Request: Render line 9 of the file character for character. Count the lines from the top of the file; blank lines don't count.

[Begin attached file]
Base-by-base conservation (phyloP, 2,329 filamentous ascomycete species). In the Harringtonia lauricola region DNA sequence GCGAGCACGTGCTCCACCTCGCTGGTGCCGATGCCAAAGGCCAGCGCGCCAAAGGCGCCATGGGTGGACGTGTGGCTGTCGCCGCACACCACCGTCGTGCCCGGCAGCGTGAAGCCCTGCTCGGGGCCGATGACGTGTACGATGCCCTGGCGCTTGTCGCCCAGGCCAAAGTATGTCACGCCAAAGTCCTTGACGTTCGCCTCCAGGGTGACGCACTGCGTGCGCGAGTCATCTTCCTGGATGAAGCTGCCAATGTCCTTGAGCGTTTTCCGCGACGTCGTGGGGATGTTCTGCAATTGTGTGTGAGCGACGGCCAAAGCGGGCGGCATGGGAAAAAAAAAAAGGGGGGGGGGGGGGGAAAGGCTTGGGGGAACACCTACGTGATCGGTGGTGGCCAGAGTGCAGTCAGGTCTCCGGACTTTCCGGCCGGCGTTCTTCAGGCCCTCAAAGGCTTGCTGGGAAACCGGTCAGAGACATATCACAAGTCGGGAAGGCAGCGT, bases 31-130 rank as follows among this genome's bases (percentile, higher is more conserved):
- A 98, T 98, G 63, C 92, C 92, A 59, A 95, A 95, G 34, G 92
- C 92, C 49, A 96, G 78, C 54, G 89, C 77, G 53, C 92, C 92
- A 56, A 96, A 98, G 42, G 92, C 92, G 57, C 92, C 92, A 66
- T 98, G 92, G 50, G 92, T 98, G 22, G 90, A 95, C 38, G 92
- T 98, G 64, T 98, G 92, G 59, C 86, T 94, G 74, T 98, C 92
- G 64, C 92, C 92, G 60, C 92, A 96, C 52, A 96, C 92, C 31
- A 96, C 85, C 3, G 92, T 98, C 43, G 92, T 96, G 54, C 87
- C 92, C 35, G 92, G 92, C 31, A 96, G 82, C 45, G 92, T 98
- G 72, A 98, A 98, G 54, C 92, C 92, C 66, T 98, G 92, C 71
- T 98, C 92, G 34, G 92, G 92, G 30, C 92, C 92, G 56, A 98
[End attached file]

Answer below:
- C 92, C 35, G 92, G 92, C 31, A 96, G 82, C 45, G 92, T 98